In fact, Christ was the pioneer of stranger evangelism! He preached “peace to you who were far away”. That is, Christ didn’t just preach to the people of Israel: his own people whom he knew and whom he could easily share hospitality with. The risen Christ (through his apostles, like Paul) preached to people outside Israel, to people who were different and strange. When I have a go at sharing the gospel with strangers—for example, approaching people on the street to ask if they’d like to talk about Jesus—I find it pretty hard. It’s not always enjoyable, and it’s usually a bit awkward, especially to start with. But stranger evangelism is a profoundly Christian thing to do, because it’s what Christ did. Paul says here that Christ preached the gospel to strangers. Christ crossed boundaries. Christ embraced the awkwardness. Christ challenged the barriers. Christ preached those who were far away, because they needed to hear the gospel message; they needed to move from death to life and be reconciled to God. Christ, in other words, did stranger evangelism.
Christ preaches to the choir
But Christ also “preached to the choir”. In other words, for Christ, evangelism wasn’t just something to do to others outside his own people. He preached the gospel “to those who were close”. The gospel of Christ’s death and resurrection is something that Israel needed to hear and believe as much as the nations round about. Those in Israel may have been “close”, but they were still living their lives in sin and facing God’s wrath like the rest of humanity (Ephesians 2:3). So the gospel needed to be preached to everyone, even those who were close. That is still the case. The gospel is something that everyone needs to hear and be challenged by—no matter how far or how close they are.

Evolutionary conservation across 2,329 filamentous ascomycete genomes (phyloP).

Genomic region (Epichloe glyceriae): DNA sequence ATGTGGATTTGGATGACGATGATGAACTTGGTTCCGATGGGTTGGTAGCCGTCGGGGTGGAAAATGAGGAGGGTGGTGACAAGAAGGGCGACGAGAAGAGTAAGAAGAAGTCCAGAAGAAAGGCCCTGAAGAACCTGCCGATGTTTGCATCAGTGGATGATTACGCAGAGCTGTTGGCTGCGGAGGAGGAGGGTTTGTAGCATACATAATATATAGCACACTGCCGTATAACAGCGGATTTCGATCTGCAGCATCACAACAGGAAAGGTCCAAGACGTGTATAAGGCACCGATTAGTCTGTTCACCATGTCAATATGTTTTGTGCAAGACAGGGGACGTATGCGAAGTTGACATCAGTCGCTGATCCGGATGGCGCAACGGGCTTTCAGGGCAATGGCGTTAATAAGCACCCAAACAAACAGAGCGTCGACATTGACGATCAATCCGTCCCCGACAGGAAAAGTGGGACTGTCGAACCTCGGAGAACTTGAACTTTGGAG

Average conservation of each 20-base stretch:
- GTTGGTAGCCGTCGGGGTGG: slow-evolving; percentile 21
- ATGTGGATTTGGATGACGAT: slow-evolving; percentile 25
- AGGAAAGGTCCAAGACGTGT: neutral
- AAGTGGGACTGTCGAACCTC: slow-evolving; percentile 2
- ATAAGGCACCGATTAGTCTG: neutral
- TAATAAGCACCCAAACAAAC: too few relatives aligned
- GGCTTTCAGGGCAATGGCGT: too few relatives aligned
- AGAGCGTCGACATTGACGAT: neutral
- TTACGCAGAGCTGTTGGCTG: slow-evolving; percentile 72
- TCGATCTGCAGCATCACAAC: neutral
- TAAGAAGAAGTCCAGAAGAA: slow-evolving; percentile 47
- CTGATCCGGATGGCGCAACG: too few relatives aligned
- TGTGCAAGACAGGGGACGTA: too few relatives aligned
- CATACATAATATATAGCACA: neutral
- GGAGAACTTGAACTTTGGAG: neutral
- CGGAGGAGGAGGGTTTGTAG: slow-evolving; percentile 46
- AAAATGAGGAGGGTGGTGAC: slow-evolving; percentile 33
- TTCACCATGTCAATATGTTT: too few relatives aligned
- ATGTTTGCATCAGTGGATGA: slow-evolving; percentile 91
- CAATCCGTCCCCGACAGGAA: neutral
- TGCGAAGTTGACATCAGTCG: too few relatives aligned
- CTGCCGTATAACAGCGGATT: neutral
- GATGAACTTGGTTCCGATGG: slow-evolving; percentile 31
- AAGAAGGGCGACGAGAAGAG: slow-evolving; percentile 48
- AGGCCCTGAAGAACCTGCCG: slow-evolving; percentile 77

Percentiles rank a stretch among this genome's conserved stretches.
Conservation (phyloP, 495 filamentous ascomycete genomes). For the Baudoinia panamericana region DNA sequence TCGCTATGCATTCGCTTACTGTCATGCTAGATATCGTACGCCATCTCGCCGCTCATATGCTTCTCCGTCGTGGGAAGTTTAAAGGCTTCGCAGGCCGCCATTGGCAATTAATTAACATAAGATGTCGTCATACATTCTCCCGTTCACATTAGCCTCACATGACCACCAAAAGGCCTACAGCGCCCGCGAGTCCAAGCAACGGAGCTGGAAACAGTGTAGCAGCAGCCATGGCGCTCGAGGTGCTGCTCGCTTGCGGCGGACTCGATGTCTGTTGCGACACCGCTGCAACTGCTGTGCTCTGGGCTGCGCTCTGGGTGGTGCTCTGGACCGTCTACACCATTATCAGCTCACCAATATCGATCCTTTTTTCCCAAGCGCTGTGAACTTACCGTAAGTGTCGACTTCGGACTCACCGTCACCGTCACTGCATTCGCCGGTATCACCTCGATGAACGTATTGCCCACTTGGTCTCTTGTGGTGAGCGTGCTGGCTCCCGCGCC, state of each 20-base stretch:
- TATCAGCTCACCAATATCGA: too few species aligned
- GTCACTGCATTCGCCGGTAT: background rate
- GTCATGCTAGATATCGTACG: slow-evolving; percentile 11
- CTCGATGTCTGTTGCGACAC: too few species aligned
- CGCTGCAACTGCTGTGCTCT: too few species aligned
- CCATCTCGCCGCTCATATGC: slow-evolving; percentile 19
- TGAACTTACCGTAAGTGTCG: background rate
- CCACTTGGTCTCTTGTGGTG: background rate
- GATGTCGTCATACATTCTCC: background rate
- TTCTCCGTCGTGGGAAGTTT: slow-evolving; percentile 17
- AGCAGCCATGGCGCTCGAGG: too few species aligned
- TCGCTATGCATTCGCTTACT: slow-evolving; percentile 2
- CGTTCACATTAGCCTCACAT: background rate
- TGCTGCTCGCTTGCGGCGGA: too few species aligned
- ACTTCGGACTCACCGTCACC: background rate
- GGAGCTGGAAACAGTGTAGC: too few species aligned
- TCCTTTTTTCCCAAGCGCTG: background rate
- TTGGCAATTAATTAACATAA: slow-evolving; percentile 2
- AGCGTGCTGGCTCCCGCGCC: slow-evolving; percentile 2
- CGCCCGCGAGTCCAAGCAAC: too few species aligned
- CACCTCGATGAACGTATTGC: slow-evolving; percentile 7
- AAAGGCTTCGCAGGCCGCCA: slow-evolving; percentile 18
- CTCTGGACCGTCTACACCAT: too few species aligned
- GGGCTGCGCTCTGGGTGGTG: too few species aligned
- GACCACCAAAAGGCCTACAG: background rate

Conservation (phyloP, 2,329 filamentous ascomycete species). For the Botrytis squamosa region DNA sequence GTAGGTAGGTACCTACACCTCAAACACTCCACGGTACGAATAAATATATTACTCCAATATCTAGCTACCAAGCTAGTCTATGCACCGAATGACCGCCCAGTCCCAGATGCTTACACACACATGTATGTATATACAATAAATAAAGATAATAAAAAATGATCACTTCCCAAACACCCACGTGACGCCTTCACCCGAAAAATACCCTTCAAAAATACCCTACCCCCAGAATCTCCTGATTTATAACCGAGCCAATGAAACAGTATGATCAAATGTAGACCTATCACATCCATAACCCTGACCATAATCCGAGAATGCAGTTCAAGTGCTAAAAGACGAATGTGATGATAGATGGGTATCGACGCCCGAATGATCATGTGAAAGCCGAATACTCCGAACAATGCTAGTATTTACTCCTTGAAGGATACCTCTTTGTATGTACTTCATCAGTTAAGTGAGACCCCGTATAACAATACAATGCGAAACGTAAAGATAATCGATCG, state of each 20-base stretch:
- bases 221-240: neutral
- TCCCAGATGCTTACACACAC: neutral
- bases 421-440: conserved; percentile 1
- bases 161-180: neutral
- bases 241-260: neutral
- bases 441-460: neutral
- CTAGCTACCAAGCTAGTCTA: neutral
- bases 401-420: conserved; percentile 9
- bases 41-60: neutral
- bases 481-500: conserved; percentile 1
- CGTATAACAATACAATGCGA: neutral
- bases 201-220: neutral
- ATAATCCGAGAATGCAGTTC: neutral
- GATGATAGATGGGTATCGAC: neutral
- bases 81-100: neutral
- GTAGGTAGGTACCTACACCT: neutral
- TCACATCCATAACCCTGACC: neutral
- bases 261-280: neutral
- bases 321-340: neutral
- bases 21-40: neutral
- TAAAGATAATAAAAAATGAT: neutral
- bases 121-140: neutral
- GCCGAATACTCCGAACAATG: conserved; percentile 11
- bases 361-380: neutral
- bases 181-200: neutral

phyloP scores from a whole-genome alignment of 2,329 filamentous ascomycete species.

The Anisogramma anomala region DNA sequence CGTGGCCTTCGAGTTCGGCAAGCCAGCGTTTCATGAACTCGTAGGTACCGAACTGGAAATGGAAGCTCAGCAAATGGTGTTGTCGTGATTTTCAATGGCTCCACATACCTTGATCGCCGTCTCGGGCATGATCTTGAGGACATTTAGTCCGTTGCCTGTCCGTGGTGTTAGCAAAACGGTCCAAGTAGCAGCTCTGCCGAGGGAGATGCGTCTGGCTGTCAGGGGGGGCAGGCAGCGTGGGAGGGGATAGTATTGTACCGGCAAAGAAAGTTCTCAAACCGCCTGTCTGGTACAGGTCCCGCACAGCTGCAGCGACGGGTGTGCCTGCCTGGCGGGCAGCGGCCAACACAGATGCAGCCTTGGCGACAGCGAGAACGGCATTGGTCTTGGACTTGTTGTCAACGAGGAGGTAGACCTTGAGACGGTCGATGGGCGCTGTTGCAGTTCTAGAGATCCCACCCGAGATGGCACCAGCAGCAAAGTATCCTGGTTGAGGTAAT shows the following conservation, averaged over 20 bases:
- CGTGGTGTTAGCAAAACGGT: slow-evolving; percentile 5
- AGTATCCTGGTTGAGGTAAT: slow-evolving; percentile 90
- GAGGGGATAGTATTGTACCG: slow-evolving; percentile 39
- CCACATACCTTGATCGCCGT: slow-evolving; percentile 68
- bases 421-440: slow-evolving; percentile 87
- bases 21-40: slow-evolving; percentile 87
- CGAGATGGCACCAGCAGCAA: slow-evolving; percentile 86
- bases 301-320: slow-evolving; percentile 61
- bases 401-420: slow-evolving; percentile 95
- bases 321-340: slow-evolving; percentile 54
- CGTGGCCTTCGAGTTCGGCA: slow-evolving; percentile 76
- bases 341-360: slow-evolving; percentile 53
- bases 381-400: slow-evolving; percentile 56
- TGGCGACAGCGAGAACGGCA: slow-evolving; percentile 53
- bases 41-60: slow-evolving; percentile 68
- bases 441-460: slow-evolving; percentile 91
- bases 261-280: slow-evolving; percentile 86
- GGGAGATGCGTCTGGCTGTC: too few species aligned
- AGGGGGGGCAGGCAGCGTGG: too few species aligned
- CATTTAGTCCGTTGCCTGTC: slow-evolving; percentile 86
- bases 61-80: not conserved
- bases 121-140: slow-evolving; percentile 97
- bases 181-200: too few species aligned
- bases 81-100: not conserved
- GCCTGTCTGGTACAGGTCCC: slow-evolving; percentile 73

Christ crosses cultures
Today, when Western Christians talk about “mission”, we often think in terms of taking the gospel message from our own culture (those who are close to us) to other cultures (those who are far away from us). That’s quite right—we need to be wise and think seriously about how to reach other cultures with the gospel. But as we do, we need to remember something even more fundamental. From Christ’s perspective, we are the ones who were far away. Christ is the one who crossed cultures to preach to us. And we ourselves need to keep hearing the gospel: we need to keep letting the gospel challenge our own culture and assumptions and way of thinking, even as we consider how we might bring that gospel to others.